Apple Inc. Chief Executive Steve Jobs continued his tradition of taking home only $1 in salary in 2007, when he also gained $14.6 million on paper by exercising stock options that were about to expire, according to a filing with the Securities and Exchange Commission.
Jobs has taken a $1 annual salary since returning to the Cupertino-based company in 1997 and has hoarded his shares of Apple stock since then, accumulating about 5.5 million, according to Apple's proxy report filed Wednesday with the SEC.
The value of Jobs' stock has taken a beating over the past month, however, as investors have retreated from Apple shares amid fears of slowing consumer spending and a recession in the United States.
Since Apple released a disappointing second-quarter forecast after the close of trading Tuesday, Apple shares have plunged more than 14 percent. That drop has lopped $20 billion from the company's market value and trimmed the value of Jobs' stake by $125 million to a total of around $730 million.
Apple stocks were down $21.56 to $134.08 in midday trading Wednesday as technology stocks showed weakness across the board.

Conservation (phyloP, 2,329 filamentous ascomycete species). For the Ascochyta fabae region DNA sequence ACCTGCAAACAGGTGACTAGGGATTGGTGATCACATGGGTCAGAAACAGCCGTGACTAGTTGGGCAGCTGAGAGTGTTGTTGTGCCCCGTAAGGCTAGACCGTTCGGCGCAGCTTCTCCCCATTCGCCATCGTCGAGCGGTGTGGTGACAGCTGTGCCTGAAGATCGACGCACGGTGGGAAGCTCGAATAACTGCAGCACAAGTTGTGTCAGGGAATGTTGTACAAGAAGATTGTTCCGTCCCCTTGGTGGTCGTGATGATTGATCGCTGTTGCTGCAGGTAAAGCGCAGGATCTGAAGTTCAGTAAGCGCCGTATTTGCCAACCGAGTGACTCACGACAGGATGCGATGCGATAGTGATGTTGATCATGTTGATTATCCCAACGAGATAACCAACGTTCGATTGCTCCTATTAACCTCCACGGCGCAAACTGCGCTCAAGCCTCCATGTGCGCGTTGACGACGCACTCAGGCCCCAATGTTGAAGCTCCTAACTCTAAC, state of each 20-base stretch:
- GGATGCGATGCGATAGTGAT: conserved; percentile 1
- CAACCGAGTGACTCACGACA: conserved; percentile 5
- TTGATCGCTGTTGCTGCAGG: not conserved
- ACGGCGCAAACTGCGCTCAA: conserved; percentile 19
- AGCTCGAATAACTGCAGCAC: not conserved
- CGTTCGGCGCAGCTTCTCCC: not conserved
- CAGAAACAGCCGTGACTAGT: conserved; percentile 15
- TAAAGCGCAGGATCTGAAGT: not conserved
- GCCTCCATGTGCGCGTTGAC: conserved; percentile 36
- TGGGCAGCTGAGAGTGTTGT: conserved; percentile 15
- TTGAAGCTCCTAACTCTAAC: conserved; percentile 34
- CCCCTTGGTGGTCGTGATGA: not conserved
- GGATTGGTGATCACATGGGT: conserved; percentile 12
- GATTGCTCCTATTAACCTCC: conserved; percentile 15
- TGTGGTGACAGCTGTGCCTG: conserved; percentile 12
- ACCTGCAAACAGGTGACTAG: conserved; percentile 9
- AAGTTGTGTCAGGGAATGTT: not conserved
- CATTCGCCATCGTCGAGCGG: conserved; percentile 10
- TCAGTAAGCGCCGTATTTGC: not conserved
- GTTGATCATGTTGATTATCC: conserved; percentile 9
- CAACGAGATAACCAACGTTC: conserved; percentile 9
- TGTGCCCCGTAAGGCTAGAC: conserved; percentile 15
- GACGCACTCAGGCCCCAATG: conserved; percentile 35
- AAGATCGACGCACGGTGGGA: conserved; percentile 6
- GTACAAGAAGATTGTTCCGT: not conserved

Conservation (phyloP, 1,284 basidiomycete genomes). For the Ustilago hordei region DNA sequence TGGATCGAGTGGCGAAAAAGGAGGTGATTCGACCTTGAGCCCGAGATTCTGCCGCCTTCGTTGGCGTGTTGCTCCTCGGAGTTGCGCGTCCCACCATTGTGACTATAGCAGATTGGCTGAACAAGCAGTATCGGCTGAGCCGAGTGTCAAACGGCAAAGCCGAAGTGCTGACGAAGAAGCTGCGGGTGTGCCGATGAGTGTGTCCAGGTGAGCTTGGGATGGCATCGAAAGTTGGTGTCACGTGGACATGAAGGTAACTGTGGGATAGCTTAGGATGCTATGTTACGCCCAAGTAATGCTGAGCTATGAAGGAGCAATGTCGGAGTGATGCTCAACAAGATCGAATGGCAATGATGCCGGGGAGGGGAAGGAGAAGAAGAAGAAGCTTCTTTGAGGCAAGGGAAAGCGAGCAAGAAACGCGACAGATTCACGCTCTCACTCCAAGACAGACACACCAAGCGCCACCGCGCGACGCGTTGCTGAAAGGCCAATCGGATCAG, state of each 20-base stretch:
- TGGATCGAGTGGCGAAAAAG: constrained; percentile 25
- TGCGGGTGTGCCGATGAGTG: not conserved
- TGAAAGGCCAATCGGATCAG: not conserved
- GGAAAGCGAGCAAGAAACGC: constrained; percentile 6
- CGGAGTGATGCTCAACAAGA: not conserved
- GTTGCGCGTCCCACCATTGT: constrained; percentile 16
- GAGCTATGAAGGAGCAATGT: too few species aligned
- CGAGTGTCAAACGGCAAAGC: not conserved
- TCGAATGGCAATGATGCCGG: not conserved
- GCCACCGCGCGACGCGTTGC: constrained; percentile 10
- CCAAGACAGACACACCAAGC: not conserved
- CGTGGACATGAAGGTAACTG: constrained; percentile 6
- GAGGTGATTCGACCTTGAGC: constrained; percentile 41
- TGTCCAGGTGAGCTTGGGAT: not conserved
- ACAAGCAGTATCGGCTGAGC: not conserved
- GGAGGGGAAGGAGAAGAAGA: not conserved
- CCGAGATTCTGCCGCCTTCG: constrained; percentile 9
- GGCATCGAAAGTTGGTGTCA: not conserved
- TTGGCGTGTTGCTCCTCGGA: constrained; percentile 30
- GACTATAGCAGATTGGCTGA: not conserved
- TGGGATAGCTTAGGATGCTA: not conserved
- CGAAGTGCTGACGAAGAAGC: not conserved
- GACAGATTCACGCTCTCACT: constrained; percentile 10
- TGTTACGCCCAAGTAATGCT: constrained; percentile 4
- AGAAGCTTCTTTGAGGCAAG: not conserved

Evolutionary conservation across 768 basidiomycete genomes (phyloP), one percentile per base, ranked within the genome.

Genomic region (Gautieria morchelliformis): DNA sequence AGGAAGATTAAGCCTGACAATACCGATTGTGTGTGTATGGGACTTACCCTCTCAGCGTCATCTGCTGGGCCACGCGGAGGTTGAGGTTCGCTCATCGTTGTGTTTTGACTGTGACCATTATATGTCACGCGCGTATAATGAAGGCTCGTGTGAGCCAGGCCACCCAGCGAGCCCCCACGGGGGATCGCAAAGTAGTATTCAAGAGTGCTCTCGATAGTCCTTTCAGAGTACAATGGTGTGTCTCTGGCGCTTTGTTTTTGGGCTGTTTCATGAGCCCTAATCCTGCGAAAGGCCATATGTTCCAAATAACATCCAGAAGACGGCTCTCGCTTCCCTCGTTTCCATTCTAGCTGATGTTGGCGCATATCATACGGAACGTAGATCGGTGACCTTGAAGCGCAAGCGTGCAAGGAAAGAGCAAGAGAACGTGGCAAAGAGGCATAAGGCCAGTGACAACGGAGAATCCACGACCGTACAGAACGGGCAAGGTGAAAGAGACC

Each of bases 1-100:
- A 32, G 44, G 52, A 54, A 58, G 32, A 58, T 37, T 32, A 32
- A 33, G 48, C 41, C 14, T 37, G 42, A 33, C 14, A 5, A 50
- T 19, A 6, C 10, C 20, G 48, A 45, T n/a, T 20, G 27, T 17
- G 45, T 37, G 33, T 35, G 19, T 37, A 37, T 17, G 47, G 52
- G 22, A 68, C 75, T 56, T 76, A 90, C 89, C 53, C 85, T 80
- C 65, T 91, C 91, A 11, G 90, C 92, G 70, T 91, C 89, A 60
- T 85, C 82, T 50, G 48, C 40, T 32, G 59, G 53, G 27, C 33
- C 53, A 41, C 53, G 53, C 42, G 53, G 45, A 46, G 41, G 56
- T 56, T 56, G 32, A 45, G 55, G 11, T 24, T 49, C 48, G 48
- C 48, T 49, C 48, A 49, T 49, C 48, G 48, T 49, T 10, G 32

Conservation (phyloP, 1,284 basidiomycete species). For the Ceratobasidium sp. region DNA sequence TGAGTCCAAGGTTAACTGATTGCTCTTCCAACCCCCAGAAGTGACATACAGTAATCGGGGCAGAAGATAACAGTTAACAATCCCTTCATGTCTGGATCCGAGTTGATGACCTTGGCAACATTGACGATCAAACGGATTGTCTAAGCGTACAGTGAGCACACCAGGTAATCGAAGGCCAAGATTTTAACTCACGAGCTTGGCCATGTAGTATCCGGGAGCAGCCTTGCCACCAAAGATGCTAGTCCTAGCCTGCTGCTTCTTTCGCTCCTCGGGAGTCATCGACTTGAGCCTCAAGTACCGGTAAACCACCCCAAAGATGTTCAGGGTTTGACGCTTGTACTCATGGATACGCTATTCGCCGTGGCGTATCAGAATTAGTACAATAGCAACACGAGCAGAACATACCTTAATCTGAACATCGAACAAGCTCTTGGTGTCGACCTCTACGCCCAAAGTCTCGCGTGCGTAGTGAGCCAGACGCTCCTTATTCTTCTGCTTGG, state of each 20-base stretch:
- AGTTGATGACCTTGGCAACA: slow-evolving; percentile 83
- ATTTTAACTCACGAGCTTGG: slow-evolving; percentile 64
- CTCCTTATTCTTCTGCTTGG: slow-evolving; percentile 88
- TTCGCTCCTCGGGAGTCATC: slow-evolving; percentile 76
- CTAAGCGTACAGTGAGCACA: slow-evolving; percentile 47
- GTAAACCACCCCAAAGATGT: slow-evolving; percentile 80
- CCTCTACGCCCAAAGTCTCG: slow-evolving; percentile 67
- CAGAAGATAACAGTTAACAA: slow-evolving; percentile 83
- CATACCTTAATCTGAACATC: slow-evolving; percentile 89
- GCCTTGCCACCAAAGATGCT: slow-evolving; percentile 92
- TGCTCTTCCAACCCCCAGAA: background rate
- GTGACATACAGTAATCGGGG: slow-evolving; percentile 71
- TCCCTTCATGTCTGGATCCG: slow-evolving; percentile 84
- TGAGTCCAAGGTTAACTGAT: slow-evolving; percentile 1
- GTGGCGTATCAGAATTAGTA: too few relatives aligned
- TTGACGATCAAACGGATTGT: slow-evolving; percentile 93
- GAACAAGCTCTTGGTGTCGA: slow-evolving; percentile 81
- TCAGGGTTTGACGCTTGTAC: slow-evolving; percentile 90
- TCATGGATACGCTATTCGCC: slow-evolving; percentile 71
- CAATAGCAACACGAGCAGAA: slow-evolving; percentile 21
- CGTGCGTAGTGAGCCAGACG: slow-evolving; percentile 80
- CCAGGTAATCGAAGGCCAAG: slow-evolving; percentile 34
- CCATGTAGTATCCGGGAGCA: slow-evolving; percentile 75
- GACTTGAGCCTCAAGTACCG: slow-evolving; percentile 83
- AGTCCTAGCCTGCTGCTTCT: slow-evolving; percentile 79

Jobs did not pocket the profit from the 120,000 stock options he exercised in 2007, Apple said in the regulatory documents. The options — granted to Jobs for his service on Apple's board of directors — were set to expire in August 2007 so he exercised them and held on to all of the shares.
Apple valued the exercise of those options at $14.6 million, which indicates the difference between the price Jobs was able to buy the shares for and the price of Apple's stock the day of that purchase.
Options give employees of a company the right to buy shares of their company's stock in the future at a set price. They can be extremely lucrative if the stock price appreciates substantially, which boosts the recipients' windfall.
Jobs currently has no unvested equity awards. Apple noted in the documents, however, that its board of directors is considering ways to provide Jobs additional compensation because of the importance of his continued leadership.
After he returned to the company he co-founded more than 20 years earlier, Jobs' bonus in 1999 for engineering an impressive turnaround was a $90 million Gulfstream V jet, whose operation Apple still helps pay for.
Under a reimbursement agreement, the company repays him for the expenses of operating his private plane when it is used for company business, an arrangement that cost Apple $776,000 in 2007, according to the filings.